Archive for August, 2011

Edinburgh Fringe – My Half Dozen Events

25/08/2011 2 comments

It’s traumatic trying to select Edinburgh Fringe events and standing in the queue for the box office only makes matters worse as you’re bombarded with performers pushing their wares. But chatting in the queue can be helpful; it was great to hear so many people talk about Swimming with my Mother by Coisceim Dance Theatre ; but I’d already seen this inspiring piece of dance theatre in Limerick.

My Fringe did not get off to a great start with Ed Reardon: A Writer’s Burdenthe tale of woe from the fiftysomething failed writer. People around me who were fans of the Radio 4 comedy, Ed Reardon’s Week, seemed delighted with the live performance. But for me the miserable, self-obsessed, literary musings were monotonous and irritating; a case of what works on radio not making the transition to live performance.  

Things improved considerably with Bluebeard by Milk Presents theatre company. It is a playful retelling of the fairytale about a husband who kills off his wives, told in a cabaret style. The performance is playful, and quirky and uses music, overhead projections, dance and technology in a whirlwind of movement and energy. On the way out a woman said to me, ‘but it said nothing new’, to which I replied ‘butn it said it with great freshness’.

Alphonse – a one man show with a script by Canadian writer Wajdi Mouawad – was my top event. It is the story of a boy trying to hang on to his powerful imagination as he grows into an adult. The actor Alon Nashman gives an impressive performance in switching over and back between stories and characters while keeping the tension and coherence of the piece.

The Fringe show by the Belgian company Ontroerend Goed was disconcerting and uncomfortable. The audience is the focus of the performance – a man on stage directs a video camera into the stall and the audience looks at itself on-screen.  We did as we were told in response to directions from on stage, only to be reminded from history of how things can turn nasty if we surrender our right to choose.

Beowulf: A Thousand Years of Baggage is a wonderful piece of physical theatre as it romps, crashes, and howls its way through a performance of an adaptation of the Beowulf story. Even if you know nothing of Beowulf, your attention will be held by the energy, pace and variety of the show that includes Seamus Heaney’s Beowulf being torn to shreds.

My last event was not really part of Edinburgh Fringe but a visit to Charlotte Square, the location of the Edinburgh Book Festival where I wandered among the stalls and sat in one of The Guardian colourful deck chairs. So the feasting on theatre and literature is over for another year. And Andrew Maxwell in the running for the overall Comedy Award.

In the Hag of Beara’s Footsteps

17/08/2011 Comments off

I was back on the Beara Peninsula in West Cork  recently after an absence of over a decade. I had forgotten the shock of seeing the tall remnants of the nineteenth-century copper mine at Allihies astride the rocks and the Atlantic Ocean everywhere I looked.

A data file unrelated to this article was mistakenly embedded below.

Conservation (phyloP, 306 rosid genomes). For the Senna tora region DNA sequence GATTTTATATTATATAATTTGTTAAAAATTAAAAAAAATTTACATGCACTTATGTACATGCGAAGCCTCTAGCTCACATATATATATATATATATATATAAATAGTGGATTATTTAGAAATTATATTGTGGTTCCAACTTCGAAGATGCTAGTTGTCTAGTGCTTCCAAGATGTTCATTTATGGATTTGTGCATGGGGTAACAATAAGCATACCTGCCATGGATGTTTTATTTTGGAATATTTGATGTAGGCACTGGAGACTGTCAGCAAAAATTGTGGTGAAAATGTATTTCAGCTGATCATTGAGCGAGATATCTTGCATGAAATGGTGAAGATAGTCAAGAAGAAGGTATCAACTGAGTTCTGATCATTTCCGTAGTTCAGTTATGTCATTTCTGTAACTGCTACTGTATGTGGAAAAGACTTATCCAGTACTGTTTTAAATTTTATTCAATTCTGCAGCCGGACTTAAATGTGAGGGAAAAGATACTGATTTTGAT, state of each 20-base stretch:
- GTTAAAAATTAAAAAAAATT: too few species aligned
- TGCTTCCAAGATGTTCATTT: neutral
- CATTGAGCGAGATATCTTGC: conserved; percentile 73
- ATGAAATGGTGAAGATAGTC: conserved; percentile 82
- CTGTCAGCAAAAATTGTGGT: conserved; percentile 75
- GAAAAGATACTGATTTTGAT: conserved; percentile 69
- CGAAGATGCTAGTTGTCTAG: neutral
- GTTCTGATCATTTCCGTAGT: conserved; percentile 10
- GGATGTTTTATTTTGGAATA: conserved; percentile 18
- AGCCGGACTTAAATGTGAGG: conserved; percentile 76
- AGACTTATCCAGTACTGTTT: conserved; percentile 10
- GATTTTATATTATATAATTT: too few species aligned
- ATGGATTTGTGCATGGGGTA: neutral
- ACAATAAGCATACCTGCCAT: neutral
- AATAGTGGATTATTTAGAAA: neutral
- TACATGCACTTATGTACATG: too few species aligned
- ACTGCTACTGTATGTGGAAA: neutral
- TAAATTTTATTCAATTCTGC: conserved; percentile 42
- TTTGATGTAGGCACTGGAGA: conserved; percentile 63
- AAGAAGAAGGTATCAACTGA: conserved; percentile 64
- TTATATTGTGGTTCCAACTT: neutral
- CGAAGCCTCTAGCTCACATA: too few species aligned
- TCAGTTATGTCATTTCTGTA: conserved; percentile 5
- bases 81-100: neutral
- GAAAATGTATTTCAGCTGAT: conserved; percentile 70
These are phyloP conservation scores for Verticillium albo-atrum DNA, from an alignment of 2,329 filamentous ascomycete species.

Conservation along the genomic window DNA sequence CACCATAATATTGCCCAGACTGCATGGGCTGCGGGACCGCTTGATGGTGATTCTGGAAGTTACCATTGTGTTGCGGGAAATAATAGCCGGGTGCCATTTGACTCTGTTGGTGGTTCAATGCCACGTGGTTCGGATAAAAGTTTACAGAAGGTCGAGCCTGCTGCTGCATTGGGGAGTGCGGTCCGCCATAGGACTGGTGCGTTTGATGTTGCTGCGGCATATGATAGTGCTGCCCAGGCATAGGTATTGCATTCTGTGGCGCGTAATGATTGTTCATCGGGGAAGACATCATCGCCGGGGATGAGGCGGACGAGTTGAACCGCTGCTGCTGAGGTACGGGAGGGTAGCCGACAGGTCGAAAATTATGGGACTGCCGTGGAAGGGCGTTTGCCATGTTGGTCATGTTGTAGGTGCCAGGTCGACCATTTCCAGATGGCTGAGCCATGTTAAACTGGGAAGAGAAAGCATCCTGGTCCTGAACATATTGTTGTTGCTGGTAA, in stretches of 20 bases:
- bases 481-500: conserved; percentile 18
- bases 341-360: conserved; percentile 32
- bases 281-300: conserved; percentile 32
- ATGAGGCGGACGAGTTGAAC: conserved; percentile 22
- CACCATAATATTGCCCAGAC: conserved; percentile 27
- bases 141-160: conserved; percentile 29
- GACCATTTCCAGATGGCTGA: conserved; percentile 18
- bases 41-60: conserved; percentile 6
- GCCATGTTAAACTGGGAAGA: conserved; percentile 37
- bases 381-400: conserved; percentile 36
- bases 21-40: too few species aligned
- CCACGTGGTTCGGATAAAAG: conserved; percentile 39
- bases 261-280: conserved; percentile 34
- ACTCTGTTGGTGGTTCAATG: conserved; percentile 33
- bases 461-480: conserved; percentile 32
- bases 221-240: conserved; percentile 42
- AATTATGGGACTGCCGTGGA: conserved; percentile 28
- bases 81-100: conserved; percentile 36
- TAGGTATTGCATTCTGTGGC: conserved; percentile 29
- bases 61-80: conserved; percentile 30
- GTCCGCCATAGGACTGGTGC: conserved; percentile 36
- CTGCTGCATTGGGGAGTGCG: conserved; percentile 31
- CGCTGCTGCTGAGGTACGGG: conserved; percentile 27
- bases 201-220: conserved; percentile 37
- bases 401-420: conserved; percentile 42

If my words were inadequate to describe the experience of the physical landscape of Beara, then one writer had no such problems with verbal inadequacy. I had not got round to reading Leanne O’Sullivan’s collection Cailleach – The Hag of Beara, so now was my opportunity to take the collection to the poet’s own place. The subject of the collection is the Hag of Beara, the mythic figure embedded in the Beara landscape: ‘I walk through paw-prints / the frost has dug,  / among the moist grasses, / my silver hair flowing / like a cat’s deep stretch.’

Michael Longley has described these poems as ‘linguistically abundant’, ‘sensuous and religious’, ‘celebratory and erotic’ in these ‘cool cynical times’.The power of the writing comes, in part, from the breathtaking verbs and adjectives that depict the physical landscape of Beara: ‘rain-waxed fields’; ‘the night moistening the darkness’; ‘the pine trees sap the damp air’; the ‘chanting of stone’; ‘ebony in the fleshing sea’.

Ocean and stone are the dominant physical images on Beara and also in this collection where both images mirror the inner personal landscape: ‘The ocean became the beating thing within me;’ ‘layer upon layer, the stone clasps around me, and my eyes fall to where the sea and mountains meet.’

‘Rapture’ is the title of one of the poems in the collection and rapture is a sensation that courses through the writing as the poet – accompanied by the ghost of the Hag of Beara – roams the Beara rocks and seas ‘as if we were not separate’. Go to Beara and clutch Leanne O’Sullivan’s volume in your hand.


09/08/2011 Comments off

Back in January I committed with great enthusiasm to the post a week challenge. But it became a tyrant. Then, about a month ago, without really planning it, I stopped blogging. I took a blogger holiday. It seems to have worked for this morning the urge was back – inspired by the magic of the plum-tree in my back garden.

It was a morning of black news; it seems that there is a black hole facing the global economy, and riots are spreading like wildfire across UK cities. But the plums gave me a lift.  Just as it seemed that I had picked all the ripened fruit off the tree – or that the blackbirds had feasted on it – along comes another bunch where the pieces of fruit just fall off to the touch. The crop has ripened in such a rush that I have had to find new uses like apple and plum crumble.

So this blogger is back – for the time being at least – inspired by a burst of seasonal plums.

Categories: On Writing Tags: , ,
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